When designing a new home or office, choosing the best hallway design is important to make the building’s overall design work well. Putting together the best hallway designs will help make the building work for your needs and for anyone in the future who may use the building for other purposes. To decide on the best hallway design, consider how many people will use the hallway, where those people will be going, what needs those people may have, and how versatile the design is, in case the hallway's uses change.
Narrow hallway designs generally allow for the passage of only one person at a time. While that may work for hallways leading outdoors, such a hallway design would be problematic for busier areas. The width of the hallway should be based on how often people will need to pass each other; wider hallways work better for groups while smaller designs can accommodate single people passing each other.
The best hallway designs also allow for people to enter various doorways without problems. If there are doors opening into the hallway, all of the doors should be able to open completely at the same time and still work within the hallway design. Should the hallway not maintain its functionality with the doors open, the design should be reconsidered. All of the doorways should be easily accessible from all points in the best hallway designs.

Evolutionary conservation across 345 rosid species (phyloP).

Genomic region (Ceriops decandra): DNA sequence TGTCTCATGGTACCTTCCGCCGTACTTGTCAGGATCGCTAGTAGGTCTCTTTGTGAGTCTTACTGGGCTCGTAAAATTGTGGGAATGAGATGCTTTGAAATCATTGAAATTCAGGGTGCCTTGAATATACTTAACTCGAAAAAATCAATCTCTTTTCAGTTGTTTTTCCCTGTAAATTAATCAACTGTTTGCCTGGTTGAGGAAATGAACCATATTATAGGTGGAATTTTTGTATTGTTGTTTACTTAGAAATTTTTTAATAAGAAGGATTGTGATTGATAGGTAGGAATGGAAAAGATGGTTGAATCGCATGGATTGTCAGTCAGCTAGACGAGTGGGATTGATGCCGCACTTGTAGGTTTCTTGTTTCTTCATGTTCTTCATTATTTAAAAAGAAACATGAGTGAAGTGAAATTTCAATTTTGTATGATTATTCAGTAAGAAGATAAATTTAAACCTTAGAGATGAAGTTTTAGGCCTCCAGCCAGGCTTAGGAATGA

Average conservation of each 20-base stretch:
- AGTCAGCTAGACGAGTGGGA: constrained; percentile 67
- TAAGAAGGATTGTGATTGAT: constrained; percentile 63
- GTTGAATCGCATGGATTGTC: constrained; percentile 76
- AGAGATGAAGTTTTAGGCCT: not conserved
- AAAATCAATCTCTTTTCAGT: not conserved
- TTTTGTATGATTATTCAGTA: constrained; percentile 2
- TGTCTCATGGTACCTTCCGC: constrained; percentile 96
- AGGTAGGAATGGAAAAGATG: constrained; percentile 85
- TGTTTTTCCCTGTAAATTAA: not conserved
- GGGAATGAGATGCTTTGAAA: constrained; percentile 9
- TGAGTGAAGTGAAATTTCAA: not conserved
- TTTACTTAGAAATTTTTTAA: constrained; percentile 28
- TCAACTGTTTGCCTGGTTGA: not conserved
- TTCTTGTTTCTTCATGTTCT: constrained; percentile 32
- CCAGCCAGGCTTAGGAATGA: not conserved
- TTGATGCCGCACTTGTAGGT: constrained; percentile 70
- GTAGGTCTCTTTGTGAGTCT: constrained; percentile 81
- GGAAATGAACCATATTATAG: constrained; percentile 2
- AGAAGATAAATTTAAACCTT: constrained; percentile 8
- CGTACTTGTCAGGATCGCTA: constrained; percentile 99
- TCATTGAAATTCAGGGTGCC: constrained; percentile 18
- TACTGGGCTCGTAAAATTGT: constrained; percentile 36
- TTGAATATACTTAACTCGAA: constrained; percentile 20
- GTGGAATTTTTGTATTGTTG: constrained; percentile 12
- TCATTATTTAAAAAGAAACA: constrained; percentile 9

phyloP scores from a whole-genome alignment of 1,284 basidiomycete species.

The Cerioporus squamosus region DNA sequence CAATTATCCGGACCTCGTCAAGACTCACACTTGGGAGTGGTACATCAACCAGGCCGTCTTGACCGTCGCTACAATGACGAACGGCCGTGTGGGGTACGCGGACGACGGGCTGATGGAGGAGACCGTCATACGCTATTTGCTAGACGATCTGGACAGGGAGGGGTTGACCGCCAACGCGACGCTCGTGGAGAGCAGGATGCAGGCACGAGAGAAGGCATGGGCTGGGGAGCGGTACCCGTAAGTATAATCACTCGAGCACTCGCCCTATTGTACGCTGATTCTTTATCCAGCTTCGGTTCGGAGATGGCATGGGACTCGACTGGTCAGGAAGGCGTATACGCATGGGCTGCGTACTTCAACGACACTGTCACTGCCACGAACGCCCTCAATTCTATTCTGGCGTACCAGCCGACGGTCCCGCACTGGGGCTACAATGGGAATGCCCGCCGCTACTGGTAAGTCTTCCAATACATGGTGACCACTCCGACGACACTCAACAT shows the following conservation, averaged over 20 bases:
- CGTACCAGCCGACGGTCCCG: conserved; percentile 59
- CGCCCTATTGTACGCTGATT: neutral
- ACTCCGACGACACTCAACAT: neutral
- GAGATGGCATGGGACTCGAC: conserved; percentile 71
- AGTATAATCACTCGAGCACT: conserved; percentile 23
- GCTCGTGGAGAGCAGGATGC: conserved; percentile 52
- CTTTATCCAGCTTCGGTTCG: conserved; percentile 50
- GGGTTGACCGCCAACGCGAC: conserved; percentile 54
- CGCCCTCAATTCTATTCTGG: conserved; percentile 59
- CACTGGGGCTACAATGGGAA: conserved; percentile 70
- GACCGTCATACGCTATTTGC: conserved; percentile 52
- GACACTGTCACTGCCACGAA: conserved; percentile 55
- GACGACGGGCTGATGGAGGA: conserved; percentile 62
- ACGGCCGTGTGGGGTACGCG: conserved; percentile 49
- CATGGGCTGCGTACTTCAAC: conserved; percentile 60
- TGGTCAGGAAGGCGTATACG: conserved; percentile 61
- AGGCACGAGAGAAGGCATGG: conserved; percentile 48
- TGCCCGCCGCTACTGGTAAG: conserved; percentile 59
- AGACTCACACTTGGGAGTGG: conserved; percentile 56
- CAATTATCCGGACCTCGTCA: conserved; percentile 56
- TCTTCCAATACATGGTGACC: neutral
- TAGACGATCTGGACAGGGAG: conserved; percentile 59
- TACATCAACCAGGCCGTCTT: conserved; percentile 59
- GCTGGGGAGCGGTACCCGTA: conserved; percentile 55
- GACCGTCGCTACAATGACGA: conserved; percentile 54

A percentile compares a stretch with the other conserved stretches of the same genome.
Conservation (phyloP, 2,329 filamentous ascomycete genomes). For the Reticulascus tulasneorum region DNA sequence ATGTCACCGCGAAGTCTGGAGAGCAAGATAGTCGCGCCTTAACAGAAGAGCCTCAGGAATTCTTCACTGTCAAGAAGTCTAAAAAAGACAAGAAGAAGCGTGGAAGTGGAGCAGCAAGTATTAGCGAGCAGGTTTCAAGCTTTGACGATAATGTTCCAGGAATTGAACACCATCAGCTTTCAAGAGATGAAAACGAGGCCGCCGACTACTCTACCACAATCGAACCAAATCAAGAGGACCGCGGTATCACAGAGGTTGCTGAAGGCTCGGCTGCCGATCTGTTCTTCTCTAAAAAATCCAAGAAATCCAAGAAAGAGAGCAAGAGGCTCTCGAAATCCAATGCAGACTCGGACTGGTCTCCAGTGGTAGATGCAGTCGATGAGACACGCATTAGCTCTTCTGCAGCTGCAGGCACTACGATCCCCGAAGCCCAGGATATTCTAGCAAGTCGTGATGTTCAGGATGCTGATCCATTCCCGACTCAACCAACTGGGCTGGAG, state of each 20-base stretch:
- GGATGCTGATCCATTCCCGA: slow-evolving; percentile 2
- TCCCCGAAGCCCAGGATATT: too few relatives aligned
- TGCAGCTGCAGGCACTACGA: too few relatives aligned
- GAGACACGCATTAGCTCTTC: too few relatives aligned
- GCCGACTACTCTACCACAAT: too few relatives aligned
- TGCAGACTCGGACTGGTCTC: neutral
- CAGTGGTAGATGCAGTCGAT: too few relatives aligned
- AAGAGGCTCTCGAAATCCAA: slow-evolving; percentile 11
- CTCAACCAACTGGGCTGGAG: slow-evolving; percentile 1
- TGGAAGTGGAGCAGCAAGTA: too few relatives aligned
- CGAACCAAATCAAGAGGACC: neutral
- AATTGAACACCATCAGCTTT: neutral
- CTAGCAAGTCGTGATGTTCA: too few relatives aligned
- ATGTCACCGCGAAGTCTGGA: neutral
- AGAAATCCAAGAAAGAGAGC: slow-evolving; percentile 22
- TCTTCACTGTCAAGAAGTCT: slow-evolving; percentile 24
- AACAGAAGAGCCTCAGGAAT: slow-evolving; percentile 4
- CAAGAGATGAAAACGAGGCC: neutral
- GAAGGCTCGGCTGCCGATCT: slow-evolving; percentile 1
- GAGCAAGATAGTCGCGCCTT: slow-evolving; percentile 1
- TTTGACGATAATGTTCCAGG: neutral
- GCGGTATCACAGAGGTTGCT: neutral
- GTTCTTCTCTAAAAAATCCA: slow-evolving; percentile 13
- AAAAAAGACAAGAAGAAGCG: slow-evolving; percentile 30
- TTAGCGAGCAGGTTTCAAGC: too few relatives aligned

Compliance with the Americans with Disabilities Act (ADA) also should concern anyone designing a hallway in the United States. The ADA requires that hallways are certain widths. Depending on the purpose of the building, hallways typically need to be at least 36 inches wide, if not 48 inches wide. Even if building codes do not demand that your hallway meets ADA standards, having it do so anyway will greatly enhance access to your building for people with disabilities. The best hallway designs also will have flat surfaces going into rooms rather than small doorjamb “steps,” which are difficult for both wheelchairs and walkers to traverse.
Finally, keep in mind that few buildings have a single purpose throughout the life of the building. Instead, most buildings' purpose changes a few times. A versatile design allows for easy modifications that accommodate the purpose of the building. Even if you are building a home, the layout of the rooms may change; one family may need an office rather than a spare bedroom or a common area may be turned into an additional bedroom. Hallways always need to work for multiple uses to allow for simple changes as necessary.